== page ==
Being Decaffeinated

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What I wouldn’t give for a cup of coffee right now. Alas, caffeine and I aren’t on speaking terms. Though I know that in reality it makes me a shaky, anxious mess, in my head it is is a golden elixir, liquid from the gods imbued with the magical power of focus.

And it’s true, for a few hours. Until the other symptoms kick in. Then it’s less of a gift, more of a curse, and once it’s there, it’s there.

Sigh.

Oh well. All that means is I get the opportunity to draw upon my moral fortitude to get through the list that seems to be getting longer each time I look at it. Actually, it is getting longer each time I look at it, because I keep writing things on it. Funny how that works.

If you haven’t guessed by now, I’m having one of my grindy days, the kind where tasks seem larger and my desire to complete them much, much lower than the minimum threshold required. The caffeine would give me that extra boost, the hands clasped together so I can step into them and haul myself over the fence of my to-dos.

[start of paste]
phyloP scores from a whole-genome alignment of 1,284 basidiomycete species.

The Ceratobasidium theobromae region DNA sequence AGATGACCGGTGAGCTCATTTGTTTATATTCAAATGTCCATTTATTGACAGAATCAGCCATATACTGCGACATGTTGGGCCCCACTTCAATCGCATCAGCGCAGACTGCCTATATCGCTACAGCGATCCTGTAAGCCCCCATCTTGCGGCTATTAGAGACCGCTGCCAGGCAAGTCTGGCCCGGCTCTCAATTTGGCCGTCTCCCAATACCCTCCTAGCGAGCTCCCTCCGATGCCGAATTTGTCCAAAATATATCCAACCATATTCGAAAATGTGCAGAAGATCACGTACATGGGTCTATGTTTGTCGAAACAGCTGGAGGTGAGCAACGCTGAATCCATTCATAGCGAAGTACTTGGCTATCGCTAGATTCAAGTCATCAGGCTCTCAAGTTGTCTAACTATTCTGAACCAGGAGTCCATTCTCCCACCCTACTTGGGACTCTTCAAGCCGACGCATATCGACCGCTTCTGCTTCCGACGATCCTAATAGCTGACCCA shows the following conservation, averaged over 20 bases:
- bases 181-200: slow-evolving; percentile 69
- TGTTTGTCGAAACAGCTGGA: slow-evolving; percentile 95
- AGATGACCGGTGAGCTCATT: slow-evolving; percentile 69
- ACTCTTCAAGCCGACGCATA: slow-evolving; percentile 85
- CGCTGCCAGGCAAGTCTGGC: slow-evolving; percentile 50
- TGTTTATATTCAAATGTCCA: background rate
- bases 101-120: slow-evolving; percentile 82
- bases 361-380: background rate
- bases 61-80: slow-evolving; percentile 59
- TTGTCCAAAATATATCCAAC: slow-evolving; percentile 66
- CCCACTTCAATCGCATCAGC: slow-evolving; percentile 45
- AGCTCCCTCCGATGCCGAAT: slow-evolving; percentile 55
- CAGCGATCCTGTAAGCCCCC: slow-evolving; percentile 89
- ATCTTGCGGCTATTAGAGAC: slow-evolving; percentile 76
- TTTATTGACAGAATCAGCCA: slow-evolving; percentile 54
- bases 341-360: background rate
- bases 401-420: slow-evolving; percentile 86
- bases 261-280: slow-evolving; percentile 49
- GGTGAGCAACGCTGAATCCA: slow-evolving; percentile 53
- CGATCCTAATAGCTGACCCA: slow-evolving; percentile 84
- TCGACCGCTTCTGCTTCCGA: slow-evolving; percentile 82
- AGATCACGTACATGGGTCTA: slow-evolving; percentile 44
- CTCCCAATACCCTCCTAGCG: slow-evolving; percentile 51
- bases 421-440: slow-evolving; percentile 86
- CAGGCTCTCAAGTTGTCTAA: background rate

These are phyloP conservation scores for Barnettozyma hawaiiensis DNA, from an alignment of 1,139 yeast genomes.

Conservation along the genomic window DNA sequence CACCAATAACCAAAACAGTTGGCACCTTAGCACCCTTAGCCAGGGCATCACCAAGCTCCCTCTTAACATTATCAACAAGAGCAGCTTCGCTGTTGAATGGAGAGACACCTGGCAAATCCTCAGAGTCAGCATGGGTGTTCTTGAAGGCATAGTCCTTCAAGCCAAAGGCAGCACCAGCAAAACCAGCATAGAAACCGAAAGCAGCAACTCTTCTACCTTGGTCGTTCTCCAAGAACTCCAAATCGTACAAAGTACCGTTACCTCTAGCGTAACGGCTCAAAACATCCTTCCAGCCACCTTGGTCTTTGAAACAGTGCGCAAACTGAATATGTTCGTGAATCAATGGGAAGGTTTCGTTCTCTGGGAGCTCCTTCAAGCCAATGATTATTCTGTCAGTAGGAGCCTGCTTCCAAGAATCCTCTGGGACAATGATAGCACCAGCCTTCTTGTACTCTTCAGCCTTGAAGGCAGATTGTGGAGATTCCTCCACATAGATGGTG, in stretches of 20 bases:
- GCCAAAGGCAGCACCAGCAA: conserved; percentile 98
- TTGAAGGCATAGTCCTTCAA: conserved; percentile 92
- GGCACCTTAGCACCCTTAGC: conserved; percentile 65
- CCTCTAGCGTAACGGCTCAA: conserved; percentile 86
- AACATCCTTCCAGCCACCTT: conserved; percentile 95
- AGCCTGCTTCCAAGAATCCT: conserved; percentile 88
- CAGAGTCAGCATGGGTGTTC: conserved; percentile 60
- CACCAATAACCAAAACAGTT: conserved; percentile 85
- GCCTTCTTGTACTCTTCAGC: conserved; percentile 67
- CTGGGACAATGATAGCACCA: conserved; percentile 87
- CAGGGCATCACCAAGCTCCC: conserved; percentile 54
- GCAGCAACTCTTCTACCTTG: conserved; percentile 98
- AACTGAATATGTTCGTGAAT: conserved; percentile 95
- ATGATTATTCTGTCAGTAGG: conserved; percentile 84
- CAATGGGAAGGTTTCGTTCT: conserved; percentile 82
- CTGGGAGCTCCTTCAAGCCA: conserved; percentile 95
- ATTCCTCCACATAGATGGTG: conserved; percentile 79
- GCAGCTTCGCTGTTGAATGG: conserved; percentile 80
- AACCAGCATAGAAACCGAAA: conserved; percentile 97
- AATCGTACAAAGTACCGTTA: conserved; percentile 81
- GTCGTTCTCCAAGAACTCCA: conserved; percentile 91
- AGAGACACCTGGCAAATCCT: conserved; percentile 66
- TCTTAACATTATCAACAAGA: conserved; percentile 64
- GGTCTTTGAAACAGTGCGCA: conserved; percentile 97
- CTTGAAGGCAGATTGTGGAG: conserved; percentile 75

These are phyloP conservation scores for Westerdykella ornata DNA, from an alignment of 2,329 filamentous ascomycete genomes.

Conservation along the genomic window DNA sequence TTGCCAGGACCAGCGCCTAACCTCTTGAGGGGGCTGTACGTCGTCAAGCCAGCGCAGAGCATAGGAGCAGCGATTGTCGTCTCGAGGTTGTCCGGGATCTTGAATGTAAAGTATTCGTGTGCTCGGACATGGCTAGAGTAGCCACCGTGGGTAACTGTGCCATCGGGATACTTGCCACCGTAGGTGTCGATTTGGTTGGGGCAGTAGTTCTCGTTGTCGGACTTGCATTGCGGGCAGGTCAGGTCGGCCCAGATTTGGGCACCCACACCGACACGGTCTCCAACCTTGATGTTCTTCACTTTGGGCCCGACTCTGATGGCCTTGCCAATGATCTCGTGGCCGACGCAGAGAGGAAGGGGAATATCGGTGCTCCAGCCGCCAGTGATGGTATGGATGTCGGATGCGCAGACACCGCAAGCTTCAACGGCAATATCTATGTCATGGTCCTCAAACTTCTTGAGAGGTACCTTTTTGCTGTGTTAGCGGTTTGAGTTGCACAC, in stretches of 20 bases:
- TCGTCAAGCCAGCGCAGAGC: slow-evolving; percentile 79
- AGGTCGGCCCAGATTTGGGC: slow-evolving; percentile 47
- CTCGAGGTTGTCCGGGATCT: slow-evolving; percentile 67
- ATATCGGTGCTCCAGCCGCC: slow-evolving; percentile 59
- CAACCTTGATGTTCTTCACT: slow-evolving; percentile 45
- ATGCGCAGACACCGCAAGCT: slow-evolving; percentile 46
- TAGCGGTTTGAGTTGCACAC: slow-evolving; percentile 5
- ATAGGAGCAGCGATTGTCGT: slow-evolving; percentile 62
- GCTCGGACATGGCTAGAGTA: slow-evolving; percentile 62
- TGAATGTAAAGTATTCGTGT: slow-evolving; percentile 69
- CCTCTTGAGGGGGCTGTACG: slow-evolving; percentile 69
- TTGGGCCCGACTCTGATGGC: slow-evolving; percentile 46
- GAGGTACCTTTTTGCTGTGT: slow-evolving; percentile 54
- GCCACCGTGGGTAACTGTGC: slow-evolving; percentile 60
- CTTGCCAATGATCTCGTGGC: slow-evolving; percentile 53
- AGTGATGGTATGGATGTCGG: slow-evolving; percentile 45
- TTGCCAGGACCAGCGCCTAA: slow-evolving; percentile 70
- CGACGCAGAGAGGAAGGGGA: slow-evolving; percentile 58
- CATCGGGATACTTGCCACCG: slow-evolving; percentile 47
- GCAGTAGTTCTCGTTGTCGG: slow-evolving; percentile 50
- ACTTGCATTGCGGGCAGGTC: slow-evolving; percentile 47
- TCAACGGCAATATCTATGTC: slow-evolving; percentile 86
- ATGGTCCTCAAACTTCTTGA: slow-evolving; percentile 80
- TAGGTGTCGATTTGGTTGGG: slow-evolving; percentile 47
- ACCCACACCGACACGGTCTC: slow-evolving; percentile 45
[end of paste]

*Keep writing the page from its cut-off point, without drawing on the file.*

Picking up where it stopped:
But caffeine doesn’t clasp its hand together for me anymore. Or if it does, it sends me flying over, crashing hard on the other side.

Huh. That was kind of an odd metaphor, but I really liked it in the end. My unfocused brain comes up with some interesting stuff.

Maybe one of the ways to get going is just to get going. Inertia and all that. Glance at the list, pick a task, and jump in, because before you know it, you’ll be finished.

And here’s “blog post,” done and ready to be crossed off. That’s almost as satisfying as caffeine.

Almost.